There’s one thing that confuses me here, which is that Instacart has 10 million customers and makes $2.5 billion in revenue per year, suggesting each customer spends $250. But you can get a yearly subscription to Instacart for $100, after which the service is free. So either customers are overwhelmingly being stupid, not buying the subscription, and paying much more than it should cost - or I’m missing something here and the numbers are wrong. Again, I’m hoping all of this is done across so many orders of magnitude that it doesn’t matter.

  • ACX Grants go to charities where my donation potentially has a very high upside, so I’m not as concerned about the high prior on failure.

  • I have a lower prior on people’s passion projects being zombies that shamble on despite uselessness, than on large institutions being this.

  • I think if an existing development nonprofit was really great, someone would have noticed and either funded it or brought it to my attention, so there’s adverse selection. But nobody could have noticed fledgling passion projects that have never been mentioned before.

As a corollary of that, if you know a good development nonprofit, please bring it to my attention!

  1. Instacart is worth $10 billion and has 10 million customers, so naively you might say that it cost $1000 in investment per customer. But successful companies are worth more than the amount of investment it took to create them. I don’t know how much has ever been invested in Instacart total, but this also seems like the wrong question. You, today, can’t invest in “the next Instacart” - everyone wants to invest in the next successful company, but nobody can be sure which one it will be. All you can do is invest in a basket of promising-looking startups: most will fail but some will succeed. Because of this, I thought the best way to represent “the amount of investment money it originally took back when Instacart was founded in 2012 to create Instacart today” as the current value of $10 billion discounted by the rate of return a good VC gets on their investments, which I think is about 7.5%. That suggests it took about $5 billion of investment in 2012 to create the amount of value represented by Instacart today, ie 10 million customers getting a good deal on grocery delivery. That means $500 in investment per customer. Because most charities can’t take $5 billion in new funding, I chose to represent this as per million dollars, so 2,000 customers per $1 million. I understand this is a very shaky estimate and I’m hoping that all the comparisons I’m going to make are so order-of-magnitude different that nobody really cares about the specifics.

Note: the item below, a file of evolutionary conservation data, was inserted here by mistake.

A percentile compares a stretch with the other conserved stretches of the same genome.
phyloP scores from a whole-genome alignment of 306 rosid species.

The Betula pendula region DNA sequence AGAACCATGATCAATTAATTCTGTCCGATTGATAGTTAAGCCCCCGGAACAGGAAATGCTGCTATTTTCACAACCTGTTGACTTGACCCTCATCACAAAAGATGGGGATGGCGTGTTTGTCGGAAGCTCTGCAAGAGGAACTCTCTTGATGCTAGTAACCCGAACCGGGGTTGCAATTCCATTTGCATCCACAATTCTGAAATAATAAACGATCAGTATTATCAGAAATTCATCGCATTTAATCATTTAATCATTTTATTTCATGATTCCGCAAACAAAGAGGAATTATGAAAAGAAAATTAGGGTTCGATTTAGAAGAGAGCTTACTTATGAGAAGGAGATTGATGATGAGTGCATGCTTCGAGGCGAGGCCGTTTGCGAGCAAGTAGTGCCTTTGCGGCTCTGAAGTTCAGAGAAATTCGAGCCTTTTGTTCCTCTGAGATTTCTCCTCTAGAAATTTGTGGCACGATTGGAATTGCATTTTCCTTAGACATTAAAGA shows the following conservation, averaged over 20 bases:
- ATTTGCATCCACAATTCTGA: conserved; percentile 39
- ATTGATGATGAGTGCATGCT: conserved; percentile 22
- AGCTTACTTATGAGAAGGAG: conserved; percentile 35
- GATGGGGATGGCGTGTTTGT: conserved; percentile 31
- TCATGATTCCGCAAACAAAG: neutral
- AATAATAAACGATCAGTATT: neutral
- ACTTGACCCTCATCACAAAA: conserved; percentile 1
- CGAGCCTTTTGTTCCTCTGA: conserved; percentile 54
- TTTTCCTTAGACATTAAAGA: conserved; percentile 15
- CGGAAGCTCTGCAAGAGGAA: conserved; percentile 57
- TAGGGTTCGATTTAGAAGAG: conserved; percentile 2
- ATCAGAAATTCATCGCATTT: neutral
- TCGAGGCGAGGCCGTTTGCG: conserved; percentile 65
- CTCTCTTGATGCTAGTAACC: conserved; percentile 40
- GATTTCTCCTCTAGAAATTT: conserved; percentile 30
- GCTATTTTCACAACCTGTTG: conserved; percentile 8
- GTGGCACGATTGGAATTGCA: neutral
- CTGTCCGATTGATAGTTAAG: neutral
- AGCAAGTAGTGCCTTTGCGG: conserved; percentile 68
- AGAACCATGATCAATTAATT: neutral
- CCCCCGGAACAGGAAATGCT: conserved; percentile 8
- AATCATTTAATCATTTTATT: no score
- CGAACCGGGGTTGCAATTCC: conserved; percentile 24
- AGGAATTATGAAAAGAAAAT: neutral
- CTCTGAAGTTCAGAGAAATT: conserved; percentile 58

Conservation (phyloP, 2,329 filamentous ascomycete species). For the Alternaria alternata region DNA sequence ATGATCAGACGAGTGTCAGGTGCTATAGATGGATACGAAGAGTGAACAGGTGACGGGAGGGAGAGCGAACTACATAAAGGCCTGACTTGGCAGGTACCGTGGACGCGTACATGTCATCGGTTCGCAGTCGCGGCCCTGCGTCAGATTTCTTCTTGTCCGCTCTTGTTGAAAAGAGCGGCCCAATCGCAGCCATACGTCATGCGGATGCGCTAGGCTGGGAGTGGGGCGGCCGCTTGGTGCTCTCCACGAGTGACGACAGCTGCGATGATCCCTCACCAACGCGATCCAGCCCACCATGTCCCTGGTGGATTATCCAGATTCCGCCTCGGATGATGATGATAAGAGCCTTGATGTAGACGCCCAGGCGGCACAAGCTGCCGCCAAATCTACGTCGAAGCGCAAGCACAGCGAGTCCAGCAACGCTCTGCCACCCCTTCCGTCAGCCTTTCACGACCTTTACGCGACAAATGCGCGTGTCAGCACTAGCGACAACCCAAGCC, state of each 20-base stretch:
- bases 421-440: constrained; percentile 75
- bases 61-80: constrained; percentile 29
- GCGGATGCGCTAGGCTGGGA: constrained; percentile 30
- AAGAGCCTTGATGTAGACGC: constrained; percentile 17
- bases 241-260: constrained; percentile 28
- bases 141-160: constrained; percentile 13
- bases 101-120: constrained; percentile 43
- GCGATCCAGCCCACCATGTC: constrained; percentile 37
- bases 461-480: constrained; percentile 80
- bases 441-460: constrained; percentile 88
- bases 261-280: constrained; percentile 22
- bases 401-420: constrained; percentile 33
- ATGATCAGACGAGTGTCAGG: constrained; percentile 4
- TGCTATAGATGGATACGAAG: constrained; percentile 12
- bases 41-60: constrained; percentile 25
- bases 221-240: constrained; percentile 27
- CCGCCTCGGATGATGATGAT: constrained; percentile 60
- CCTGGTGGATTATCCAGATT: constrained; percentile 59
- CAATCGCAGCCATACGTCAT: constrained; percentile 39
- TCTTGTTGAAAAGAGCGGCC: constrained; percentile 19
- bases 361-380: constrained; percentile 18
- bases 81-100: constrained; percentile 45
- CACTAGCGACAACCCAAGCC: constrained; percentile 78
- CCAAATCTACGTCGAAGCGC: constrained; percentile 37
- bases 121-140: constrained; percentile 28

2. Doesn’t this principle also mean I shouldn’t do ACX Grants, where I donate to fledgling projects with no evidence of efficacy? Maybe, and every year I debate whether I should really do this. I think the arguments for a distinction are: